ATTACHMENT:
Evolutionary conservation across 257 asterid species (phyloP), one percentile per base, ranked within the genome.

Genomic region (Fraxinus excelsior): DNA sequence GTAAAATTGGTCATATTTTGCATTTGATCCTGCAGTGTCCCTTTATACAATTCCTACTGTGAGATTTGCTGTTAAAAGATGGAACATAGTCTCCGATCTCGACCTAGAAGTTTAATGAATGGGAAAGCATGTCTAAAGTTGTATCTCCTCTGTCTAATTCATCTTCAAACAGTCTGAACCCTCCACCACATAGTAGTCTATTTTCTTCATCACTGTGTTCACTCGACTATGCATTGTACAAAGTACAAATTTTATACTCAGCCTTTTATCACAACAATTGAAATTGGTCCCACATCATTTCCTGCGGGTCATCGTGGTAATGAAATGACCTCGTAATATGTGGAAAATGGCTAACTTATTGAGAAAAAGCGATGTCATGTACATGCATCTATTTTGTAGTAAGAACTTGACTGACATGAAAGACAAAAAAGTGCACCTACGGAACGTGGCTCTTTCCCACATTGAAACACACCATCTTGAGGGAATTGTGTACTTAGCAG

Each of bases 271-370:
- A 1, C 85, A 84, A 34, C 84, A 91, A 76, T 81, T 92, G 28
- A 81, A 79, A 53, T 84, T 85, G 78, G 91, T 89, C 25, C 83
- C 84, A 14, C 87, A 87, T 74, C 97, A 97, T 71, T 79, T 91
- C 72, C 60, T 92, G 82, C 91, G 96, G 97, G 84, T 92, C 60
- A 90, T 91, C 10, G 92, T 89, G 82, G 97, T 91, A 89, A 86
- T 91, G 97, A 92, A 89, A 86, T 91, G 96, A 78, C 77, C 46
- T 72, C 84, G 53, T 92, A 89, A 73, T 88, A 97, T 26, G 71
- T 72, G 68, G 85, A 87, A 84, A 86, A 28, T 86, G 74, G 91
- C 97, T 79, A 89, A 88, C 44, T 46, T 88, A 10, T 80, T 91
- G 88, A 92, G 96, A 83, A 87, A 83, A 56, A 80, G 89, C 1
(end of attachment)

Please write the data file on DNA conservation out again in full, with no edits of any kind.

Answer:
Evolutionary conservation across 257 asterid species (phyloP), one percentile per base, ranked within the genome.

Genomic region (Fraxinus excelsior): DNA sequence GTAAAATTGGTCATATTTTGCATTTGATCCTGCAGTGTCCCTTTATACAATTCCTACTGTGAGATTTGCTGTTAAAAGATGGAACATAGTCTCCGATCTCGACCTAGAAGTTTAATGAATGGGAAAGCATGTCTAAAGTTGTATCTCCTCTGTCTAATTCATCTTCAAACAGTCTGAACCCTCCACCACATAGTAGTCTATTTTCTTCATCACTGTGTTCACTCGACTATGCATTGTACAAAGTACAAATTTTATACTCAGCCTTTTATCACAACAATTGAAATTGGTCCCACATCATTTCCTGCGGGTCATCGTGGTAATGAAATGACCTCGTAATATGTGGAAAATGGCTAACTTATTGAGAAAAAGCGATGTCATGTACATGCATCTATTTTGTAGTAAGAACTTGACTGACATGAAAGACAAAAAAGTGCACCTACGGAACGTGGCTCTTTCCCACATTGAAACACACCATCTTGAGGGAATTGTGTACTTAGCAG

Each of bases 271-370:
- A 1, C 85, A 84, A 34, C 84, A 91, A 76, T 81, T 92, G 28
- A 81, A 79, A 53, T 84, T 85, G 78, G 91, T 89, C 25, C 83
- C 84, A 14, C 87, A 87, T 74, C 97, A 97, T 71, T 79, T 91
- C 72, C 60, T 92, G 82, C 91, G 96, G 97, G 84, T 92, C 60
- A 90, T 91, C 10, G 92, T 89, G 82, G 97, T 91, A 89, A 86
- T 91, G 97, A 92, A 89, A 86, T 91, G 96, A 78, C 77, C 46
- T 72, C 84, G 53, T 92, A 89, A 73, T 88, A 97, T 26, G 71
- T 72, G 68, G 85, A 87, A 84, A 86, A 28, T 86, G 74, G 91
- C 97, T 79, A 89, A 88, C 44, T 46, T 88, A 10, T 80, T 91
- G 88, A 92, G 96, A 83, A 87, A 83, A 56, A 80, G 89, C 1